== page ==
“Every time he sees me he says, ‘I didn’t do that,’ and I really believe when he tells me that he means it.”
On Air Force One on Nov. 11, U.S. President Donald Trump spoke to reporters about his recent meetings with Russian President Vladimir Putin. Trump was pressed on whether he had raised the issue of Russian meddling in the 2016 election. The revelations are now coming daily, and they draw an increasingly clear picture of widespread interference and direct collusion between the Trump campaign and Moscow.
The evidence, when considered in is entirety, is overwhelming. We know that Russian intelligence agencies were in contact with various members of the Trump campaign after he won the nomination. One of those staff members, George Papadopoulos, has confessed his Russian contacts offered the Trump team emails stolen from the Clinton campaign, and that the most senior people around Trump knew this and encouraged further contact.
READ MORE: The return of the czar
The Clinton emails were then leaked by Moscow, and dominated media coverage for the remainder of the U.S. election. And recent congressional testimony from both Facebook and Twitter has confirmed that Russia also sowed political unrest and improved Trump’s odds by spreading disinformation to millions of American voters.
We know that Trump’s campaign manager, and other members of his senior team, had multiple financial links to Russian oligarchs close to the Kremlin. We also know that Trump made one single change to the Republican platform once he won the nomination: removing anti-Russian provisions regarding Ukraine.
The former National Security Agency director, both the former and current CIA directors, the former and current directors of the FBI and the Trump-appointed director of national intelligence have all publicly confirmed Russia actively undermined the presidential election. Even Russian officials, politicians and news anchors have openly boasted: “We elected Trump.”
WATCH: Collusion vs. Conspiracy: Defining the Russia probe terms
In light of all this evidence, the White House correspondents travelling with the President naturally wanted to know if he raised the issue with Putin during the APEC summit. Trump said he had, and that he believes Putin when he says it is not true. The president even worried out loud that Putin might be insulted by the accusations. The Kremlin, meanwhile, denied the issue was raised at all.
At this point, there are three things that all objective observers cannot deny. First, Russia did interfere in the U.S. election. Second, the interference was in support of Trump. And third, senior members of Trump’s campaign were aware of it. That leaves us with what is likely to become the great historical question of the Trump presidency: what did he know, and when did he know it?
There are three possible answers to that question. The most implausible is that Trump has been working with the Russians for years and that he is their “Manchurian candidate,” knowingly doing the Kremlin’s bidding. If this were true, it would be the most incredible strategic coup in modern history. But there is absolutely no evidence to support this. And setting aside partisan fever dreams, Trump’s mercurial nature and inability to keep a secret or stay on script—even for a few minutes—makes this impossible.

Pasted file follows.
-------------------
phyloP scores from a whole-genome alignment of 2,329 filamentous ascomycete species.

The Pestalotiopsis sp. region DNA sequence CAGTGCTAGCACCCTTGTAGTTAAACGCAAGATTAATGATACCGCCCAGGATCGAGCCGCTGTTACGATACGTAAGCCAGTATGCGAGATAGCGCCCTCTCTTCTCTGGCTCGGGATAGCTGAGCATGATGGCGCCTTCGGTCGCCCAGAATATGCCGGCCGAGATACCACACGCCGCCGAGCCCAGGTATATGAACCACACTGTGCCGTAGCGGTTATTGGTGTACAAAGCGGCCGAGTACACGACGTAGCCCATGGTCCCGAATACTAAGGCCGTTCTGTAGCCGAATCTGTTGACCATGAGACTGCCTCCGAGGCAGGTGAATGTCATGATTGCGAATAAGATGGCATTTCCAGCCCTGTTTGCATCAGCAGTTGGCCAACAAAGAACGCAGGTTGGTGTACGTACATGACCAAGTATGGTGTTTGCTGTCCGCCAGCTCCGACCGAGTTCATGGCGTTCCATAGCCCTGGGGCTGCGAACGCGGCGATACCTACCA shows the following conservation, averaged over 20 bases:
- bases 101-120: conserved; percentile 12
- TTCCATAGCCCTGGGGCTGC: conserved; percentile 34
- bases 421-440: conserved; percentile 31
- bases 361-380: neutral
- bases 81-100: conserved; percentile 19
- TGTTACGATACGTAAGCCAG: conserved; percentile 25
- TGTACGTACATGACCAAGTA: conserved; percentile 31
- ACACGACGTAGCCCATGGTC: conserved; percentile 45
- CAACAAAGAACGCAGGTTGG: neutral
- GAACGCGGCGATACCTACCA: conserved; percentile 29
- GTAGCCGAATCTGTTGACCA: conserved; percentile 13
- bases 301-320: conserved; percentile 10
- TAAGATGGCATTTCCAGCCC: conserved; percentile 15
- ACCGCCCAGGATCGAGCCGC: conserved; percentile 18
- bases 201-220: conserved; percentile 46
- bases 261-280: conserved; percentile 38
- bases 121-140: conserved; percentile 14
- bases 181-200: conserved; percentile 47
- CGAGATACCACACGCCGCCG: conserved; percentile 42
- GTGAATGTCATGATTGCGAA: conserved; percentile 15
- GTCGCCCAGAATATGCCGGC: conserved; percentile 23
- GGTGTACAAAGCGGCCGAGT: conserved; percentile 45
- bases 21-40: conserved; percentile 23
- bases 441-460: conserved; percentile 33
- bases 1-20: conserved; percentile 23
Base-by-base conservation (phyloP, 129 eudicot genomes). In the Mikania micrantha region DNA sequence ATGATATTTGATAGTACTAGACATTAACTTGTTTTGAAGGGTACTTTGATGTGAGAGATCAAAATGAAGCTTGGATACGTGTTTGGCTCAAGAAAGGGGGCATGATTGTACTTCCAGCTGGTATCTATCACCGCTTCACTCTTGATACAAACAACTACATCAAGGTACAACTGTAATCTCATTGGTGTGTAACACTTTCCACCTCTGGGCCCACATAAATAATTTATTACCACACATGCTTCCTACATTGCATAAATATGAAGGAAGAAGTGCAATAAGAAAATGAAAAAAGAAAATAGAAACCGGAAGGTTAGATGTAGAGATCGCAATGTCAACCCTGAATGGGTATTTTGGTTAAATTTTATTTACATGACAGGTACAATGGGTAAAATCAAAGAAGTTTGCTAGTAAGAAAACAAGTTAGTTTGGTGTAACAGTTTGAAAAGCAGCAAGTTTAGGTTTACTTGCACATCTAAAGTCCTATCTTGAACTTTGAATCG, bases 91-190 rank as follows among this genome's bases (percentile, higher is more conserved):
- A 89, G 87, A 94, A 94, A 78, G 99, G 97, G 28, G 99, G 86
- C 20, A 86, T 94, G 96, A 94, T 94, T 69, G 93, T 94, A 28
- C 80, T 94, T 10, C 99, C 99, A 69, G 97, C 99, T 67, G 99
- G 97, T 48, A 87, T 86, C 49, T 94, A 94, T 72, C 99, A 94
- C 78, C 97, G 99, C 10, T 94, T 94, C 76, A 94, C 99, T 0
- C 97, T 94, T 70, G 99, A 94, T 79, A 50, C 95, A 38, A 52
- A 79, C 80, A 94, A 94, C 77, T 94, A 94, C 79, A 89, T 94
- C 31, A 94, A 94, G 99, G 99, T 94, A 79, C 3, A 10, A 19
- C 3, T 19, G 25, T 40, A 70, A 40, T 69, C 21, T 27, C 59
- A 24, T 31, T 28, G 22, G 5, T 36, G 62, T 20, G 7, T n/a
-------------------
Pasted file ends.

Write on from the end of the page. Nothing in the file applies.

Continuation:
A more likely scenario is that the Russians saw an opportunity to support a candidate who might be an ally, trailed their coats in front of the campaign several times and got a bite from Papadopoulos and maybe a couple others. Trump eventually found out, but didn’t care—or even welcomed the help. And now he is willing to say or do anything to protect himself and avoid impeachment.
The third possibility is that Trump was indeed kept out of the loop and genuinely does not believe the accusations and indictments now being levelled at his team. My money is on this scenario. I think Trump sincerely believes there was no collusion. And in spite of the growing pile of evidence in front of him, he is constitutionally incapable of admitting a foreign power helped win the election, because that conclusion would dramatically diminish the single greatest accomplishment of his life. And like he has with NAFTA, NATO, climate change, ISIS, the Central Park Five and dozens of other issues, Trump will risk looking like a fool unable to grasp the evidence before his eyes or presented by all the experts, if accepting the truth would cause him to lose face.
This is still a strategic coup for Moscow. Washington is embroiled in what will be years of partisan chaos. The American people are increasingly disenchanted with democracy. And in the Oval Office there is a man few take seriously at home or abroad. Trump is, in short, Putin’s Manchurian Idiot.
MORE ABOUT DONALD TRUMP:
- Waiting for Donald Trump to become president, 365 days and counting
- Did Donald Trump break the American presidency?
- Why Twitter needs Donald Trump
- Hillary Clinton lost the U.S. election one year ago—and women kept losing
- The real challenge America faces in East Asia’s new geopolitical game